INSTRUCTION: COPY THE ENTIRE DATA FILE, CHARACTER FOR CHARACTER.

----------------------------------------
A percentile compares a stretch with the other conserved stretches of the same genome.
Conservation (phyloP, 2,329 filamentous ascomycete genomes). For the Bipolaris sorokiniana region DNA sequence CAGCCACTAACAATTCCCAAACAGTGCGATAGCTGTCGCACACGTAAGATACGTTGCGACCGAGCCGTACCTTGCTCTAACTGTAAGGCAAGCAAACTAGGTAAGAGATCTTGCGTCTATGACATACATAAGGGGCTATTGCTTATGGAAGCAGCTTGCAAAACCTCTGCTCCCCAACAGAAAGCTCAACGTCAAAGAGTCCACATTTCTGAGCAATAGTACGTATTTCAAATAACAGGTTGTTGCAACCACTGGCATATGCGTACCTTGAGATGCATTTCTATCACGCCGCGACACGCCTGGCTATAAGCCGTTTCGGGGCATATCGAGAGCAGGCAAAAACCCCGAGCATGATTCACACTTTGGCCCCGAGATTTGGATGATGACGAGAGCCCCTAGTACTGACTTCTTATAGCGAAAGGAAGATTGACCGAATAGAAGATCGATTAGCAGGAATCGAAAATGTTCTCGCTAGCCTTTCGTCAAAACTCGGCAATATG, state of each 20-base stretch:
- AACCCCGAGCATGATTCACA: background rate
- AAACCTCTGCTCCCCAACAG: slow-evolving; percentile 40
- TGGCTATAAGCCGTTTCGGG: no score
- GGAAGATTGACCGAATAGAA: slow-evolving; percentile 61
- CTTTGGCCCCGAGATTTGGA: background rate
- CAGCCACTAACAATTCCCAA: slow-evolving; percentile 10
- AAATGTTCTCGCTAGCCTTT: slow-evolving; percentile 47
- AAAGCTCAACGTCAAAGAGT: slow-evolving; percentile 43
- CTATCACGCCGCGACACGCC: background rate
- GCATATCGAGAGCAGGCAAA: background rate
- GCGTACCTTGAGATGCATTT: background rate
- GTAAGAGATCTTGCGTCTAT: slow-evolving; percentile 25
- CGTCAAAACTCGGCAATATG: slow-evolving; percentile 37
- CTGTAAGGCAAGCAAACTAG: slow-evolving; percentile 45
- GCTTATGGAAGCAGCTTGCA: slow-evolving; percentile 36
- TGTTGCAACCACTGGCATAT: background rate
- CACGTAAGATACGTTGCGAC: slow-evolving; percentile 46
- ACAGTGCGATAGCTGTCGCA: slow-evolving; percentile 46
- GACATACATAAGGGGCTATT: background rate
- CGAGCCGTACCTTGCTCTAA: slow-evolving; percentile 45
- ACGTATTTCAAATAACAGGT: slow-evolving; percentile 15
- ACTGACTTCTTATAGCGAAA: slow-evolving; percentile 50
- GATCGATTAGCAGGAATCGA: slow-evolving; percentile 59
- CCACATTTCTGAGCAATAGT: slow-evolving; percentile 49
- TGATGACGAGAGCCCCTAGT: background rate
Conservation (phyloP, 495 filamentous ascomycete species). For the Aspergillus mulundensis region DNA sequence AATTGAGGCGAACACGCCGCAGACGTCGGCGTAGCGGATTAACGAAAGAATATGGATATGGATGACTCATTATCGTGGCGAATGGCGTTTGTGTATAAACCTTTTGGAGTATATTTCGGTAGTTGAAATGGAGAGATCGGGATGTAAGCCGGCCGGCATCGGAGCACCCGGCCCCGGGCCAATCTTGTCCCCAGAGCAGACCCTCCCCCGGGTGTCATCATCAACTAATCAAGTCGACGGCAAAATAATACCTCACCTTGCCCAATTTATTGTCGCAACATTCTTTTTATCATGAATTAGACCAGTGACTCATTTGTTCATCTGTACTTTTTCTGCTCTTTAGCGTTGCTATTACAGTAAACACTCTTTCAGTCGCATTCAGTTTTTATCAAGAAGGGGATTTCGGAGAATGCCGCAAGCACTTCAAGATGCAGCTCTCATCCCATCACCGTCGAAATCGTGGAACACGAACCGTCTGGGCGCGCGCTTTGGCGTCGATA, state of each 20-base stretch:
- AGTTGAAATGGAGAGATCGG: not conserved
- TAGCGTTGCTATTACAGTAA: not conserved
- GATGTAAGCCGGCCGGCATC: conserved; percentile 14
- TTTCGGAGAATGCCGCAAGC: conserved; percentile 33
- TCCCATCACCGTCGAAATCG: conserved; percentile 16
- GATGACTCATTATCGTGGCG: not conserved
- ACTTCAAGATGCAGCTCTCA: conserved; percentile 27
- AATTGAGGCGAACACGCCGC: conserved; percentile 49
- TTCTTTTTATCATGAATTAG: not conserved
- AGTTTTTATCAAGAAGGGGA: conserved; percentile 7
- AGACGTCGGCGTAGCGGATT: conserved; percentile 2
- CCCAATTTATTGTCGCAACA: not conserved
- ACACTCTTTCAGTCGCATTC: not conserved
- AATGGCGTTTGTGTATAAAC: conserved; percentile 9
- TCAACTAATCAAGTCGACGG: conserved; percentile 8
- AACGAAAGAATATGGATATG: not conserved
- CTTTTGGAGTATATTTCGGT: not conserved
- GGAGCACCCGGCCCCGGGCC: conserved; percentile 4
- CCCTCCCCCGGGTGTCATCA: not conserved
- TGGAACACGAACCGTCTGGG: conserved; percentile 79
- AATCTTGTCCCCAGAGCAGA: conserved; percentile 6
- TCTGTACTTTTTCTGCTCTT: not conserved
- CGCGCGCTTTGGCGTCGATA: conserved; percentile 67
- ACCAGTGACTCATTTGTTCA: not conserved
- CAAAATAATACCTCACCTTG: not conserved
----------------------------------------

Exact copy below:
A percentile compares a stretch with the other conserved stretches of the same genome.
Conservation (phyloP, 2,329 filamentous ascomycete genomes). For the Bipolaris sorokiniana region DNA sequence CAGCCACTAACAATTCCCAAACAGTGCGATAGCTGTCGCACACGTAAGATACGTTGCGACCGAGCCGTACCTTGCTCTAACTGTAAGGCAAGCAAACTAGGTAAGAGATCTTGCGTCTATGACATACATAAGGGGCTATTGCTTATGGAAGCAGCTTGCAAAACCTCTGCTCCCCAACAGAAAGCTCAACGTCAAAGAGTCCACATTTCTGAGCAATAGTACGTATTTCAAATAACAGGTTGTTGCAACCACTGGCATATGCGTACCTTGAGATGCATTTCTATCACGCCGCGACACGCCTGGCTATAAGCCGTTTCGGGGCATATCGAGAGCAGGCAAAAACCCCGAGCATGATTCACACTTTGGCCCCGAGATTTGGATGATGACGAGAGCCCCTAGTACTGACTTCTTATAGCGAAAGGAAGATTGACCGAATAGAAGATCGATTAGCAGGAATCGAAAATGTTCTCGCTAGCCTTTCGTCAAAACTCGGCAATATG, state of each 20-base stretch:
- AACCCCGAGCATGATTCACA: background rate
- AAACCTCTGCTCCCCAACAG: slow-evolving; percentile 40
- TGGCTATAAGCCGTTTCGGG: no score
- GGAAGATTGACCGAATAGAA: slow-evolving; percentile 61
- CTTTGGCCCCGAGATTTGGA: background rate
- CAGCCACTAACAATTCCCAA: slow-evolving; percentile 10
- AAATGTTCTCGCTAGCCTTT: slow-evolving; percentile 47
- AAAGCTCAACGTCAAAGAGT: slow-evolving; percentile 43
- CTATCACGCCGCGACACGCC: background rate
- GCATATCGAGAGCAGGCAAA: background rate
- GCGTACCTTGAGATGCATTT: background rate
- GTAAGAGATCTTGCGTCTAT: slow-evolving; percentile 25
- CGTCAAAACTCGGCAATATG: slow-evolving; percentile 37
- CTGTAAGGCAAGCAAACTAG: slow-evolving; percentile 45
- GCTTATGGAAGCAGCTTGCA: slow-evolving; percentile 36
- TGTTGCAACCACTGGCATAT: background rate
- CACGTAAGATACGTTGCGAC: slow-evolving; percentile 46
- ACAGTGCGATAGCTGTCGCA: slow-evolving; percentile 46
- GACATACATAAGGGGCTATT: background rate
- CGAGCCGTACCTTGCTCTAA: slow-evolving; percentile 45
- ACGTATTTCAAATAACAGGT: slow-evolving; percentile 15
- ACTGACTTCTTATAGCGAAA: slow-evolving; percentile 50
- GATCGATTAGCAGGAATCGA: slow-evolving; percentile 59
- CCACATTTCTGAGCAATAGT: slow-evolving; percentile 49
- TGATGACGAGAGCCCCTAGT: background rate
Conservation (phyloP, 495 filamentous ascomycete species). For the Aspergillus mulundensis region DNA sequence AATTGAGGCGAACACGCCGCAGACGTCGGCGTAGCGGATTAACGAAAGAATATGGATATGGATGACTCATTATCGTGGCGAATGGCGTTTGTGTATAAACCTTTTGGAGTATATTTCGGTAGTTGAAATGGAGAGATCGGGATGTAAGCCGGCCGGCATCGGAGCACCCGGCCCCGGGCCAATCTTGTCCCCAGAGCAGACCCTCCCCCGGGTGTCATCATCAACTAATCAAGTCGACGGCAAAATAATACCTCACCTTGCCCAATTTATTGTCGCAACATTCTTTTTATCATGAATTAGACCAGTGACTCATTTGTTCATCTGTACTTTTTCTGCTCTTTAGCGTTGCTATTACAGTAAACACTCTTTCAGTCGCATTCAGTTTTTATCAAGAAGGGGATTTCGGAGAATGCCGCAAGCACTTCAAGATGCAGCTCTCATCCCATCACCGTCGAAATCGTGGAACACGAACCGTCTGGGCGCGCGCTTTGGCGTCGATA, state of each 20-base stretch:
- AGTTGAAATGGAGAGATCGG: not conserved
- TAGCGTTGCTATTACAGTAA: not conserved
- GATGTAAGCCGGCCGGCATC: conserved; percentile 14
- TTTCGGAGAATGCCGCAAGC: conserved; percentile 33
- TCCCATCACCGTCGAAATCG: conserved; percentile 16
- GATGACTCATTATCGTGGCG: not conserved
- ACTTCAAGATGCAGCTCTCA: conserved; percentile 27
- AATTGAGGCGAACACGCCGC: conserved; percentile 49
- TTCTTTTTATCATGAATTAG: not conserved
- AGTTTTTATCAAGAAGGGGA: conserved; percentile 7
- AGACGTCGGCGTAGCGGATT: conserved; percentile 2
- CCCAATTTATTGTCGCAACA: not conserved
- ACACTCTTTCAGTCGCATTC: not conserved
- AATGGCGTTTGTGTATAAAC: conserved; percentile 9
- TCAACTAATCAAGTCGACGG: conserved; percentile 8
- AACGAAAGAATATGGATATG: not conserved
- CTTTTGGAGTATATTTCGGT: not conserved
- GGAGCACCCGGCCCCGGGCC: conserved; percentile 4
- CCCTCCCCCGGGTGTCATCA: not conserved
- TGGAACACGAACCGTCTGGG: conserved; percentile 79
- AATCTTGTCCCCAGAGCAGA: conserved; percentile 6
- TCTGTACTTTTTCTGCTCTT: not conserved
- CGCGCGCTTTGGCGTCGATA: conserved; percentile 67
- ACCAGTGACTCATTTGTTCA: not conserved
- CAAAATAATACCTCACCTTG: not conserved